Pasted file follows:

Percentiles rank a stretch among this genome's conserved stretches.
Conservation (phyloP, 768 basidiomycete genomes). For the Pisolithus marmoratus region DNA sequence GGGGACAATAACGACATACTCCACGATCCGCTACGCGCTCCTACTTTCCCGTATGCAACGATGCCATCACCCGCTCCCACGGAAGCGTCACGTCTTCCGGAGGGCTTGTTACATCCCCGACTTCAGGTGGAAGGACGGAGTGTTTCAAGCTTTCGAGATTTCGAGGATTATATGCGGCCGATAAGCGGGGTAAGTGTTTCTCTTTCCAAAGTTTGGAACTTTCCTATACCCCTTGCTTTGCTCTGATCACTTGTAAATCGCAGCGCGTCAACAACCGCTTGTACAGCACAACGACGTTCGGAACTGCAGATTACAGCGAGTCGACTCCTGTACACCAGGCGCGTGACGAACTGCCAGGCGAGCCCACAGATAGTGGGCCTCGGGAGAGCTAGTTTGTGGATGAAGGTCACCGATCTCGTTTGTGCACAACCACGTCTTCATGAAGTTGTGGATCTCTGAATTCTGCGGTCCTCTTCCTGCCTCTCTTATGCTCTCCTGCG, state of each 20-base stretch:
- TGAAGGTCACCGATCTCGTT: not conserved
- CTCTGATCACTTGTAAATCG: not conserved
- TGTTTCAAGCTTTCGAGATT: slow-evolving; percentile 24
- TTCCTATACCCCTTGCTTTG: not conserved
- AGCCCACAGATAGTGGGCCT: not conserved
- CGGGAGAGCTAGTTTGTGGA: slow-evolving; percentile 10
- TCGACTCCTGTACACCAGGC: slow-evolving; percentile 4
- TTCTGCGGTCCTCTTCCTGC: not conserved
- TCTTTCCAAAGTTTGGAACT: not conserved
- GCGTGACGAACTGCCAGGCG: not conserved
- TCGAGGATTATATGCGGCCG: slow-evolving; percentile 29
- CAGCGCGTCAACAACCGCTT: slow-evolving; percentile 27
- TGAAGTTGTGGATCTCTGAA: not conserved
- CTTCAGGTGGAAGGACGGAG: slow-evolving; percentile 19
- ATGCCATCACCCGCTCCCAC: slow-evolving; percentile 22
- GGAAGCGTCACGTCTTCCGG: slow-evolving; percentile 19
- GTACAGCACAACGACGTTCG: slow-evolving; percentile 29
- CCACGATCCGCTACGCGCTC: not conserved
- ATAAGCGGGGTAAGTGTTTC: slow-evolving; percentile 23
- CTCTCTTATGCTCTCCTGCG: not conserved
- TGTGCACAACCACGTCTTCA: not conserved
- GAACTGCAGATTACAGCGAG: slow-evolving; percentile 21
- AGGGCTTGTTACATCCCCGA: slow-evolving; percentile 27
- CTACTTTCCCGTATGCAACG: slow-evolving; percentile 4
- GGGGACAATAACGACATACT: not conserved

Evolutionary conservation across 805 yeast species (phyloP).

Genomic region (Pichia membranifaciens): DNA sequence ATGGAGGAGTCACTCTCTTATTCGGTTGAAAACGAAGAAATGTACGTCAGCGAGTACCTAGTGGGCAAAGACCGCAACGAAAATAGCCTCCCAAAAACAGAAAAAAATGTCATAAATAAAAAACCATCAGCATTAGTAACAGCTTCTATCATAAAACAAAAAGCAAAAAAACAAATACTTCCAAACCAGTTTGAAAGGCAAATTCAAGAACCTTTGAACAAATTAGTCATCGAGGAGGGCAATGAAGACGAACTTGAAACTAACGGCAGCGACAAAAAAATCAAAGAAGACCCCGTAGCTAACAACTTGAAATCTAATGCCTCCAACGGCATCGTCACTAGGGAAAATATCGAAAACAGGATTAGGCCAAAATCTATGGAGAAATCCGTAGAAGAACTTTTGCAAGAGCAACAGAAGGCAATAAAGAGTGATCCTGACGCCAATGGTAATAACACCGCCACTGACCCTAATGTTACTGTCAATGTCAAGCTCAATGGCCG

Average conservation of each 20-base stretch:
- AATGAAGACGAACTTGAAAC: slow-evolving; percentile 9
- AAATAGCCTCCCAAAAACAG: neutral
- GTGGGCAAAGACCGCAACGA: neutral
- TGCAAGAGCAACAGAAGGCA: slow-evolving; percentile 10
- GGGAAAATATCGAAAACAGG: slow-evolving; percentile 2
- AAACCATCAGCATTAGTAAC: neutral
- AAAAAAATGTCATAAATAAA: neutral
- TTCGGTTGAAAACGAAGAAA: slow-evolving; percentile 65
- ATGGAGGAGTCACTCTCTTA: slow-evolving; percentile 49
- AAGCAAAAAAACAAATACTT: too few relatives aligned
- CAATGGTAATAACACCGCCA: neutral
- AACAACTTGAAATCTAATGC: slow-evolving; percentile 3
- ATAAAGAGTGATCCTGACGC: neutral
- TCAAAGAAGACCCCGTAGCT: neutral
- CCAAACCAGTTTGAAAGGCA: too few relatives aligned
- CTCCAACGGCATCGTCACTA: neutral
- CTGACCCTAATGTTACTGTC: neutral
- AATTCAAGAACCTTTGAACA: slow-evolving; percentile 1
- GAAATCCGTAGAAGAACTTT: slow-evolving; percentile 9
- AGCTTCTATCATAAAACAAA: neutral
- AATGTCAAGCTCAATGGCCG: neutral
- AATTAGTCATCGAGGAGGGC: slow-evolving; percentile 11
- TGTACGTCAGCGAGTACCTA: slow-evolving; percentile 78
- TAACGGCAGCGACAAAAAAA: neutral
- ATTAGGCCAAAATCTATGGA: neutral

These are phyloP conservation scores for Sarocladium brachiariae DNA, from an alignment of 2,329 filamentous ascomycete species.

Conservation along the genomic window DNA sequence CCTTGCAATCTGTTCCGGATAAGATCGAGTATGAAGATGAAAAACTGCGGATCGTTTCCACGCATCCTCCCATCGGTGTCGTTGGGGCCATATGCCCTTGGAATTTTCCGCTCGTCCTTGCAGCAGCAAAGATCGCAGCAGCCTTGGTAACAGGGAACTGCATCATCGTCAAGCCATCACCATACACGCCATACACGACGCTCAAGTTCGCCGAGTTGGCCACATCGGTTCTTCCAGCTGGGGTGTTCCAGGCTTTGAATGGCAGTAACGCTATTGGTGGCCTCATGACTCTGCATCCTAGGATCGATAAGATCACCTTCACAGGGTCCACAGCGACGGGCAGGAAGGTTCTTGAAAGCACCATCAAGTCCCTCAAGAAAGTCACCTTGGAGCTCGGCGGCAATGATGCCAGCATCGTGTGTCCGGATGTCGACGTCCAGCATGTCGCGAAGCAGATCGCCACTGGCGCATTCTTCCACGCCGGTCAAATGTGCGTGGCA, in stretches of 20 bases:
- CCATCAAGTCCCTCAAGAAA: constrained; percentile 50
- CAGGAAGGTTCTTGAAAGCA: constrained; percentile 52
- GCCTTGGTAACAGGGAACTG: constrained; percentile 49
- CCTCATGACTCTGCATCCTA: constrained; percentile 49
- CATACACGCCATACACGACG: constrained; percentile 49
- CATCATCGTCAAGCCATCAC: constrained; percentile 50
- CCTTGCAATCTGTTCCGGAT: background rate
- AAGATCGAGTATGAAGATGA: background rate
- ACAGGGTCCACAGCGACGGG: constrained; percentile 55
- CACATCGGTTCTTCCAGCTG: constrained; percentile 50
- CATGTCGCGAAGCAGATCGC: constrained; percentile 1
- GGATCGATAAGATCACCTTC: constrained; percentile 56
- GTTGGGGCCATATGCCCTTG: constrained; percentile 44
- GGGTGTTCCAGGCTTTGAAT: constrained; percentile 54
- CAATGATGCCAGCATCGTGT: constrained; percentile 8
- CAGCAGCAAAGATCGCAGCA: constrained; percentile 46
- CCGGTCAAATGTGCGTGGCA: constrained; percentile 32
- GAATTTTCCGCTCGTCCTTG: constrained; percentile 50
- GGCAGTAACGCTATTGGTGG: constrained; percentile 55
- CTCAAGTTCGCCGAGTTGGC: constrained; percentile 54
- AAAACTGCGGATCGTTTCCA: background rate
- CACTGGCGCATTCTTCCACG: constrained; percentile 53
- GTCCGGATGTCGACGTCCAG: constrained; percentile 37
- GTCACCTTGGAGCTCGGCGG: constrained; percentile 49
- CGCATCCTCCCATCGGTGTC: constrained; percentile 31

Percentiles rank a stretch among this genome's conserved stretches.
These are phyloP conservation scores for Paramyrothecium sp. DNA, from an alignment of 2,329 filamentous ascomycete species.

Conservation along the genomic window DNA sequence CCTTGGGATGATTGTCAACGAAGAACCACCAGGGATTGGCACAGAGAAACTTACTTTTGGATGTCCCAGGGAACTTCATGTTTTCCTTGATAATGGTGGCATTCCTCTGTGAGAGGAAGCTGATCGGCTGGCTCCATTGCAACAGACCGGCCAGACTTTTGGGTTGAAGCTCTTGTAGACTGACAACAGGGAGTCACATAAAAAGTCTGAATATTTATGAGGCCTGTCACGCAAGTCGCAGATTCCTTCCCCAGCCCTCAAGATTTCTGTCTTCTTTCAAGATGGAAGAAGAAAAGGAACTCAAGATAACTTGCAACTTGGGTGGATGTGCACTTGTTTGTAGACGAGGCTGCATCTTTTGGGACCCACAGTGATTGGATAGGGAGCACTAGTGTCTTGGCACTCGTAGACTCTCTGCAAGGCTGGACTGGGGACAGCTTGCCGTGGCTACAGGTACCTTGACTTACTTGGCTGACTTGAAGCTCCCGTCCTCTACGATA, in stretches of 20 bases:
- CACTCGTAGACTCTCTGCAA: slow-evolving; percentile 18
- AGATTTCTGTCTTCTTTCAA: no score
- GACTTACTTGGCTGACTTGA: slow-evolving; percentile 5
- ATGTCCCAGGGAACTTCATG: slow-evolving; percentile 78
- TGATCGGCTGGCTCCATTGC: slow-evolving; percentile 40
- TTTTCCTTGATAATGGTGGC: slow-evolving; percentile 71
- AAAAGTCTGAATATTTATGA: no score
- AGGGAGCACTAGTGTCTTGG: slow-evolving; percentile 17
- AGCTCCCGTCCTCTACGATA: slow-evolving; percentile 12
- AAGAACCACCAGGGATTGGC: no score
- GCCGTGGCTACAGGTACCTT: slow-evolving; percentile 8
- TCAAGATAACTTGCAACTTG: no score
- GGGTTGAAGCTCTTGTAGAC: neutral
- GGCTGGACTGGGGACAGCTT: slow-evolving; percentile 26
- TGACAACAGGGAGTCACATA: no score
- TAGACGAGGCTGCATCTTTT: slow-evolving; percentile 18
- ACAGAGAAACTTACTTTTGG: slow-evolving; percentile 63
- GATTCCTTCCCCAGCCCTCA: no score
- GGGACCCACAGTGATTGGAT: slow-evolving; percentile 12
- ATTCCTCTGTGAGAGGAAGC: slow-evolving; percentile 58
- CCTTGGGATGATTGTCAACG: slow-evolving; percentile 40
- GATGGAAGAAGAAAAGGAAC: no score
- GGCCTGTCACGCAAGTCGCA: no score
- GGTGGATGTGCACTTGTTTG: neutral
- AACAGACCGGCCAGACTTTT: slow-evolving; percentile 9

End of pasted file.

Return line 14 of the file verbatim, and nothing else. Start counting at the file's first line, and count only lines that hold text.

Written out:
- CAGCGCGTCAACAACCGCTT: slow-evolving; percentile 27